I loved my creative writing classes in high school, but never really developed an appreciation for poetry. The meaning and intent, which seemed clear to others, was lost upon me. This didn’t change much, as I moved forward professionally. After all, most roads to tenure aren’t all always paved with poetry & prose.
What power can poetry wield in delivering professional development and learning?
It wasn’t until a few years ago, when I was participating in my first Center for Courage and Renewal retreat, that I found myself reading poetry, writing poetry/prose, and developing an appreciation for its power.
As an adult learner, I found that the poems helped me gain greater insight on the topics being discussed. I also came to understand the use of poetry as an andragogical strategy – one that Parker J. Palmer (@parkerjpalmer) refers to as a “third thing.”
It is in using a “third thing” that leads to insight and change in practice.
According to Parker, the third thing can be a poem, but it can also be an image, a quote, a piece of music, or even a story. He further explains that the third thing is a critical component of opening up learners, helping them to feel safe, and creating opportunities to explore critical issues more deeply.
True community in any context, he states, requires a transcendent third thing that holds both me and thee accountable to something beyond ourselves. The presence of the ‘third thing’ in a subject-centered place is ‘so real, so vivid, so vocal, that it can hold teachers and students alike accountable for what they say and do.’ (Smith, 2005)
Incorporating poetry (and other third things) has changed the way I deliver PD.
So, while I’m certainly not a poet, I’ve begun to successfully incorporate poetry into the professional development I offer. Here are a few examples of how I’ve used the third thing of poetry to support deeper learning, reflection, and discussion:
- Incorporated reading a poem during transitions (e.g., between small group work and large group discussion) to allow for self-reflection before shifting gears.
- Used a poem at the end of a training day (i.e., right before an action-planning activity) as a means of keeping what matters most in the forefront of participants’ minds.
- Conducted contemplative writing activities by encouraging participants to write poetry/prose based upon quotes and/or images provided.
Your challenge…aim to include poetry and pose in your next professional development and learning offering.
I’m also fortunate to have a number of colleagues/friends who just happen to write poetry. With their permission, I’m providing you links to some of their poetry, and invite you to incorporate the poems into your own work – as third things.
I’ve also provided their bios, twitter handles, and links to their websites. I encourage you to learn more about other PD products they have created, and training and speaking services they provide.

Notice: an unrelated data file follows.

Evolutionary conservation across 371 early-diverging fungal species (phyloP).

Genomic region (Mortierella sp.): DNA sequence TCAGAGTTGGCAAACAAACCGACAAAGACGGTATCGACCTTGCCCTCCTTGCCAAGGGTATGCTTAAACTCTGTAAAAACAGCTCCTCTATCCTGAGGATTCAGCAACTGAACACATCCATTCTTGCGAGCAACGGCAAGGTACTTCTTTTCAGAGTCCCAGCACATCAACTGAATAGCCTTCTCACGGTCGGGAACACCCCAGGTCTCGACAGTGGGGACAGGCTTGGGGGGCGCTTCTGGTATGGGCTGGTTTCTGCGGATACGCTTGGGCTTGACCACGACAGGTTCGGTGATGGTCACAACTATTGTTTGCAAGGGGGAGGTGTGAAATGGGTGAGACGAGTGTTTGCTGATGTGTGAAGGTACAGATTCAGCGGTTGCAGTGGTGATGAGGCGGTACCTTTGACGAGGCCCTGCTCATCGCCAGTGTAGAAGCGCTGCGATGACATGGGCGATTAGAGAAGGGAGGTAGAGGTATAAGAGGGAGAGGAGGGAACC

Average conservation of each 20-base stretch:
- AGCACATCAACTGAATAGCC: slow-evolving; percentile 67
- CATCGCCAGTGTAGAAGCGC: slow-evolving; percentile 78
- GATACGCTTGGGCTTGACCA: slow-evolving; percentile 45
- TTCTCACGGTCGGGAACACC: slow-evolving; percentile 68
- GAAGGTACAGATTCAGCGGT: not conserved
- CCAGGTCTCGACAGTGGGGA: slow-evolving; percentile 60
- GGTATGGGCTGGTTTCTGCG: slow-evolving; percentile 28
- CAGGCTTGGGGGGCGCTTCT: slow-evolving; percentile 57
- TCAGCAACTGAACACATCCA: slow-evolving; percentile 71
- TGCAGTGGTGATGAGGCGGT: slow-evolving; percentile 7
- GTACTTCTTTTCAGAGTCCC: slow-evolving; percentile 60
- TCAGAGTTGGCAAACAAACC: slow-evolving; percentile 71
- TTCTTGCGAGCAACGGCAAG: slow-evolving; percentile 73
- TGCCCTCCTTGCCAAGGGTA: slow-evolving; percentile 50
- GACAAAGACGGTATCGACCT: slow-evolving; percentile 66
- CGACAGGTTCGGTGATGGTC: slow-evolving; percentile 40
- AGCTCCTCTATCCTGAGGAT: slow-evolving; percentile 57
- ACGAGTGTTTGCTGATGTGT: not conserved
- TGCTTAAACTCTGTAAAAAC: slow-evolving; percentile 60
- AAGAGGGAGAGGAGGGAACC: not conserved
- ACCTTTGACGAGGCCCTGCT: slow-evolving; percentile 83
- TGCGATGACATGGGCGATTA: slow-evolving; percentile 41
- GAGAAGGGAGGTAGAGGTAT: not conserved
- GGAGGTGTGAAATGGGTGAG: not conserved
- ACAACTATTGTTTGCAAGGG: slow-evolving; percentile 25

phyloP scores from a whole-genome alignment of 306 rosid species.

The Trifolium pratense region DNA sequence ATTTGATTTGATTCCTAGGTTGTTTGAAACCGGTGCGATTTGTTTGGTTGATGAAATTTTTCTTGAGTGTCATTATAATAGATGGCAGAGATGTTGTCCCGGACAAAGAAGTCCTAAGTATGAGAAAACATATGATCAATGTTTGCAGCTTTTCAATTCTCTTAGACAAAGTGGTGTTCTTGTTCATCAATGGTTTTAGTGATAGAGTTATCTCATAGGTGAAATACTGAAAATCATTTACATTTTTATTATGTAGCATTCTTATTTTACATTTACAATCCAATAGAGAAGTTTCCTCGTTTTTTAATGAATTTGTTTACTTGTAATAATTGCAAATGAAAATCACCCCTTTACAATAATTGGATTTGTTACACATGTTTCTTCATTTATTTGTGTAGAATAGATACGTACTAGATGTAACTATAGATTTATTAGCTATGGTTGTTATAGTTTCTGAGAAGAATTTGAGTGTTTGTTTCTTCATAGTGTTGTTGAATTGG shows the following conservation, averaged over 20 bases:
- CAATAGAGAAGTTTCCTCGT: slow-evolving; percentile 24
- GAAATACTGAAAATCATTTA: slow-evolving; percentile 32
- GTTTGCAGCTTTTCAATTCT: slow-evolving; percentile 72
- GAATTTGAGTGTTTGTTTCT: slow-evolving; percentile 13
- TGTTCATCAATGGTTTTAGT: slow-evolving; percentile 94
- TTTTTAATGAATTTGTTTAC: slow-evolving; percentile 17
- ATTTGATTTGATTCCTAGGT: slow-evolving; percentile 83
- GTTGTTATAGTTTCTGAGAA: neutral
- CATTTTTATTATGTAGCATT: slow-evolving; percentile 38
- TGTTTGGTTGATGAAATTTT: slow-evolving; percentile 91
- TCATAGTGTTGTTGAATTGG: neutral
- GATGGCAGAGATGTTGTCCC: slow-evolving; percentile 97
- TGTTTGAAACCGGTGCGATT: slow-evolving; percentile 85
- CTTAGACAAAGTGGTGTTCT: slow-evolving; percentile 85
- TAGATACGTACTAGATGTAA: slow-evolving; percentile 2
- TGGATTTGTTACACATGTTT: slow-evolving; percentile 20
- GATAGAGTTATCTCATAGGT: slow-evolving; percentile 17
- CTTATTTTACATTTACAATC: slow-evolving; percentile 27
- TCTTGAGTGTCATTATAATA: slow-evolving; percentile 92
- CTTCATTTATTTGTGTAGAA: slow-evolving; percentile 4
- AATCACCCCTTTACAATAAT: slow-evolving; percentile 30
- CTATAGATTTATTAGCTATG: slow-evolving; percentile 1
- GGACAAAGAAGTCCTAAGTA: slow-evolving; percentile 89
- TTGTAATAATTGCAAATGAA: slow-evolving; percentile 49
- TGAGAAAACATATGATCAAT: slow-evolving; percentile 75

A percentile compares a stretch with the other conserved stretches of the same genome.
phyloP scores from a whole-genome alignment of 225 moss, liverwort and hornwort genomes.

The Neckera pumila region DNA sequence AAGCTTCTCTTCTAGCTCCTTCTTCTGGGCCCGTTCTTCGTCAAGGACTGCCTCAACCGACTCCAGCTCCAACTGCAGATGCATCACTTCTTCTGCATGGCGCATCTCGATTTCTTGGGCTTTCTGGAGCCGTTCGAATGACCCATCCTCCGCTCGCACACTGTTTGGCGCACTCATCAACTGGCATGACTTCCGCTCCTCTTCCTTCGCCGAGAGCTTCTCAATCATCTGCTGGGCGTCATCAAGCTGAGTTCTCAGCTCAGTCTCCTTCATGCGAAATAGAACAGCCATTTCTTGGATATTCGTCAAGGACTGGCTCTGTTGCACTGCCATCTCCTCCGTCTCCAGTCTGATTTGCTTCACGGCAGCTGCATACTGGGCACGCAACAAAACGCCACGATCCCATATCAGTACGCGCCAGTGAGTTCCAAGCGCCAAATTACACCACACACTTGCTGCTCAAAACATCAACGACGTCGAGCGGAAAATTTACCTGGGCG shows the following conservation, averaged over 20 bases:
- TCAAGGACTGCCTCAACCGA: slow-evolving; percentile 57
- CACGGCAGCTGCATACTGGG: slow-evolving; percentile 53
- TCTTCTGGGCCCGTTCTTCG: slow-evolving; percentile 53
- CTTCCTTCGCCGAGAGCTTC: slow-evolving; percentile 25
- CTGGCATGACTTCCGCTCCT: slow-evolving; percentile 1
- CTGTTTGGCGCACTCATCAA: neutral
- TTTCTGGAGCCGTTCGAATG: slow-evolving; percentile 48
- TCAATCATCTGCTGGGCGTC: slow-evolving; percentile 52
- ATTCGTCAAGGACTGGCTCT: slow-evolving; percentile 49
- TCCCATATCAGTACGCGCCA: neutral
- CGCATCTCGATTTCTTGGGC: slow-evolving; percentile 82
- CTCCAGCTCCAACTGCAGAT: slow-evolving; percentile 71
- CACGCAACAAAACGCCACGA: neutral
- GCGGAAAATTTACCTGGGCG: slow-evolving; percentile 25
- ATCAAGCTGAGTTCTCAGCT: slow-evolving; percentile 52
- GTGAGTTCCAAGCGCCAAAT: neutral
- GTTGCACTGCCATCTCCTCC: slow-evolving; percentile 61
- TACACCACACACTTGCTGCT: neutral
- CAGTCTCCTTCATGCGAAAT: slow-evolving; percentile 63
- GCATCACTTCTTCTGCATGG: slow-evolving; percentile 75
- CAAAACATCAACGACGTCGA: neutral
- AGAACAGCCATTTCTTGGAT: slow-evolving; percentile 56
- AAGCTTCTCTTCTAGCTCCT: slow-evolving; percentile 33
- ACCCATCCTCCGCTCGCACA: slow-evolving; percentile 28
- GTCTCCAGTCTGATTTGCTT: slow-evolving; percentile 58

Life is Good
by Mayra Porrata, M.Ed (@mayraporrata)
Mayra is an educator, speaker, writer, publisher and social entrepreneur specializing in social-emotional health education and social-emotional learning (SEL), as well as spiritual health education and promotion. She is the author of five children’s books that promote social-emotional and overall human health. On any given day you can find her creating educational leadership and social-emotional learning tools and interventions for schools, work-sites, and agencies.
Since 2007, Mayra has served as a faculty member at Kent State University’s School of Health Sciences. She teaches courses in community health education and works to train future health educators for work in community, school and organizational settings.
by Janice Fialka, LMSW, ACSW (@
Janice is a nationally-recognized lecturer, author, and advocate on issues related to disability, parent-professional partnerships, inclusion, raising a child with disabilities, sibling issues, and post-secondary education. Janice is also a parent, poet, a compelling storyteller, and an award-winning advocate for families and persons with disabilities.
Janice conducts workshops for schools, human service organizations, and parent and advocacy groups. In her primary keynote address and trainings, “The Dance of Partnership: Why do my feet hurt? Strengthening the Parent-Professional Partnership“ she reflects with sensitivity, humor, and compassion on the challenges and possibilities facing parents and professionals as they seek to build successful working relationships.
I’m excited to hear about the “third things” you have used in your work, and invite you to use the poems provided here, as you deliver professional development training and coaching.
If you found today’s information to be helpful, please share with others by using the social media icons at the top of this post! Lastly, be sure to come on over to the Facebook and share your favorite poem!
Smith, M. K. (2005). ‘Parker J. Palmer: community, knowing and spirituality in education’, the encyclopaedia of informal education.[http://infed.org/mobi/parker-j-palmer-community-knowing-and-spirituality-in-education/. Retrieved: May 31, 2015].
PS….here are a few of my favorite poems and additional resources:
- The Rhythm of Trueness: A Poetic Journey for the Leader Within
By Jeff Brunson
- The Way Under the Way by Mark Nepo
- To Be of Use by Marge Piercy (blog post by Parker Palmer)
- You Were Made for This by Clarissa Pinkola Estes (2008)
- Teaching with Heart: Poetry that Speaks to the Courage to Teach by Sam M. Intrator and Megan Scribner, editors
- Teaching with Fire: Poetry that Sustains the Courage to Teach by Sam M. Intrator and Megan Scribner, editors
- Leading from Within: Poetry that Sustains the Courage to Lead by Sam M. Intrator and Megan Scribner, editors
- Poems written by those with autism and/or their caregivers